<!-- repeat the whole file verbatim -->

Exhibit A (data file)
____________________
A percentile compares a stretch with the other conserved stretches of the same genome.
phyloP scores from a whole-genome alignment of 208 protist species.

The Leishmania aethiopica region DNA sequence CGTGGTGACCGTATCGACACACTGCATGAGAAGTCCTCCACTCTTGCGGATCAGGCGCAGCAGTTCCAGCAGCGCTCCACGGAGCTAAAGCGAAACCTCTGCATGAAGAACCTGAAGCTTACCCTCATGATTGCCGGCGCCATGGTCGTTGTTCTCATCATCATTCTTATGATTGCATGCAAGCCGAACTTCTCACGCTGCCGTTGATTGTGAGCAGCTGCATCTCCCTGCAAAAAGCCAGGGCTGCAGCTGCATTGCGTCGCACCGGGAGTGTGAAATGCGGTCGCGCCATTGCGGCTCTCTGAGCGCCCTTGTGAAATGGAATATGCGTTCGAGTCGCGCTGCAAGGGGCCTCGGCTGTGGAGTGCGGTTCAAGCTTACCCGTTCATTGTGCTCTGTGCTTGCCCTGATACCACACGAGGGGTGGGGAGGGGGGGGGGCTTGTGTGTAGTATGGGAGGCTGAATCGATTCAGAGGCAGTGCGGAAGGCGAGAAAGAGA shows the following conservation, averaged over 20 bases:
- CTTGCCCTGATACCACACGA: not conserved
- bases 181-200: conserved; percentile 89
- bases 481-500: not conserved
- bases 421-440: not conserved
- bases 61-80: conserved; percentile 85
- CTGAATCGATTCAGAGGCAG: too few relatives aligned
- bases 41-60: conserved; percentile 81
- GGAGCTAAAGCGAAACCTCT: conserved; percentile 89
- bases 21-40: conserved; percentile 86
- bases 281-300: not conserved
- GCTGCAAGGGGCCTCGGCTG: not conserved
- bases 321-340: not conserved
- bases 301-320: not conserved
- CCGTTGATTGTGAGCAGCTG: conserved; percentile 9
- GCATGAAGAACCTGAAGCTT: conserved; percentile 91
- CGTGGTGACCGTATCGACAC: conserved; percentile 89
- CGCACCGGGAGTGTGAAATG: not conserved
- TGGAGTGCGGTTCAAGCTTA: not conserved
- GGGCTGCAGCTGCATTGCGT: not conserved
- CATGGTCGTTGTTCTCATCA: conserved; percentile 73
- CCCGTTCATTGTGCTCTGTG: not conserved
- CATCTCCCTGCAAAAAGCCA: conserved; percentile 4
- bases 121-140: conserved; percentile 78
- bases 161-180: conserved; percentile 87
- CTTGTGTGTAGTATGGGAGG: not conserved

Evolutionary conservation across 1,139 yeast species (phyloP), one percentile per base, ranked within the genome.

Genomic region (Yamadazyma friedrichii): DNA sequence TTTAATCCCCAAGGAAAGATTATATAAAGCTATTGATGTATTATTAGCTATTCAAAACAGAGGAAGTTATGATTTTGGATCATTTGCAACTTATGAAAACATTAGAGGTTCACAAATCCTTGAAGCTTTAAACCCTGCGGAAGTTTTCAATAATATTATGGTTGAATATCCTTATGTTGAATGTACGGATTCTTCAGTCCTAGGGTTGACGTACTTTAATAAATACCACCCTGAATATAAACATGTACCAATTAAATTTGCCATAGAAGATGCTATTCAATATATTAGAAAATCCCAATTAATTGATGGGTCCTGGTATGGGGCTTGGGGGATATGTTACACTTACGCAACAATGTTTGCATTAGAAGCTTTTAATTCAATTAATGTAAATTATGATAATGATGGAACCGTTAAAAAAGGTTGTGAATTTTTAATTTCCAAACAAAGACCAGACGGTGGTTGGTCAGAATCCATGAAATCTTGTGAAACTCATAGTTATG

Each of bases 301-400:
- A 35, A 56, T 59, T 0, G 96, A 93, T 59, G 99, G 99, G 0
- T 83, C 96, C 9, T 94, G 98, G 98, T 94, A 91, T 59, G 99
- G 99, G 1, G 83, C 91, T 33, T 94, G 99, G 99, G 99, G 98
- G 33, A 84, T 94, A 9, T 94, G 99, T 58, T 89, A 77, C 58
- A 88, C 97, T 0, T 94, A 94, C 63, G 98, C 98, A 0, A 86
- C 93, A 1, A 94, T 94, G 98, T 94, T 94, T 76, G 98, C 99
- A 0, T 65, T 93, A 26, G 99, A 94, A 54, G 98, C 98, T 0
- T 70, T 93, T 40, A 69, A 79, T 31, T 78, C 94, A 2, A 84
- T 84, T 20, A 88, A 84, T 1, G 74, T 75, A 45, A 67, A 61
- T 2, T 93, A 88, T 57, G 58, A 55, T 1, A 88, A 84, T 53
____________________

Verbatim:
A percentile compares a stretch with the other conserved stretches of the same genome.
phyloP scores from a whole-genome alignment of 208 protist species.

The Leishmania aethiopica region DNA sequence CGTGGTGACCGTATCGACACACTGCATGAGAAGTCCTCCACTCTTGCGGATCAGGCGCAGCAGTTCCAGCAGCGCTCCACGGAGCTAAAGCGAAACCTCTGCATGAAGAACCTGAAGCTTACCCTCATGATTGCCGGCGCCATGGTCGTTGTTCTCATCATCATTCTTATGATTGCATGCAAGCCGAACTTCTCACGCTGCCGTTGATTGTGAGCAGCTGCATCTCCCTGCAAAAAGCCAGGGCTGCAGCTGCATTGCGTCGCACCGGGAGTGTGAAATGCGGTCGCGCCATTGCGGCTCTCTGAGCGCCCTTGTGAAATGGAATATGCGTTCGAGTCGCGCTGCAAGGGGCCTCGGCTGTGGAGTGCGGTTCAAGCTTACCCGTTCATTGTGCTCTGTGCTTGCCCTGATACCACACGAGGGGTGGGGAGGGGGGGGGGCTTGTGTGTAGTATGGGAGGCTGAATCGATTCAGAGGCAGTGCGGAAGGCGAGAAAGAGA shows the following conservation, averaged over 20 bases:
- CTTGCCCTGATACCACACGA: not conserved
- bases 181-200: conserved; percentile 89
- bases 481-500: not conserved
- bases 421-440: not conserved
- bases 61-80: conserved; percentile 85
- CTGAATCGATTCAGAGGCAG: too few relatives aligned
- bases 41-60: conserved; percentile 81
- GGAGCTAAAGCGAAACCTCT: conserved; percentile 89
- bases 21-40: conserved; percentile 86
- bases 281-300: not conserved
- GCTGCAAGGGGCCTCGGCTG: not conserved
- bases 321-340: not conserved
- bases 301-320: not conserved
- CCGTTGATTGTGAGCAGCTG: conserved; percentile 9
- GCATGAAGAACCTGAAGCTT: conserved; percentile 91
- CGTGGTGACCGTATCGACAC: conserved; percentile 89
- CGCACCGGGAGTGTGAAATG: not conserved
- TGGAGTGCGGTTCAAGCTTA: not conserved
- GGGCTGCAGCTGCATTGCGT: not conserved
- CATGGTCGTTGTTCTCATCA: conserved; percentile 73
- CCCGTTCATTGTGCTCTGTG: not conserved
- CATCTCCCTGCAAAAAGCCA: conserved; percentile 4
- bases 121-140: conserved; percentile 78
- bases 161-180: conserved; percentile 87
- CTTGTGTGTAGTATGGGAGG: not conserved

Evolutionary conservation across 1,139 yeast species (phyloP), one percentile per base, ranked within the genome.

Genomic region (Yamadazyma friedrichii): DNA sequence TTTAATCCCCAAGGAAAGATTATATAAAGCTATTGATGTATTATTAGCTATTCAAAACAGAGGAAGTTATGATTTTGGATCATTTGCAACTTATGAAAACATTAGAGGTTCACAAATCCTTGAAGCTTTAAACCCTGCGGAAGTTTTCAATAATATTATGGTTGAATATCCTTATGTTGAATGTACGGATTCTTCAGTCCTAGGGTTGACGTACTTTAATAAATACCACCCTGAATATAAACATGTACCAATTAAATTTGCCATAGAAGATGCTATTCAATATATTAGAAAATCCCAATTAATTGATGGGTCCTGGTATGGGGCTTGGGGGATATGTTACACTTACGCAACAATGTTTGCATTAGAAGCTTTTAATTCAATTAATGTAAATTATGATAATGATGGAACCGTTAAAAAAGGTTGTGAATTTTTAATTTCCAAACAAAGACCAGACGGTGGTTGGTCAGAATCCATGAAATCTTGTGAAACTCATAGTTATG

Each of bases 301-400:
- A 35, A 56, T 59, T 0, G 96, A 93, T 59, G 99, G 99, G 0
- T 83, C 96, C 9, T 94, G 98, G 98, T 94, A 91, T 59, G 99
- G 99, G 1, G 83, C 91, T 33, T 94, G 99, G 99, G 99, G 98
- G 33, A 84, T 94, A 9, T 94, G 99, T 58, T 89, A 77, C 58
- A 88, C 97, T 0, T 94, A 94, C 63, G 98, C 98, A 0, A 86
- C 93, A 1, A 94, T 94, G 98, T 94, T 94, T 76, G 98, C 99
- A 0, T 65, T 93, A 26, G 99, A 94, A 54, G 98, C 98, T 0
- T 70, T 93, T 40, A 69, A 79, T 31, T 78, C 94, A 2, A 84
- T 84, T 20, A 88, A 84, T 1, G 74, T 75, A 45, A 67, A 61
- T 2, T 93, A 88, T 57, G 58, A 55, T 1, A 88, A 84, T 53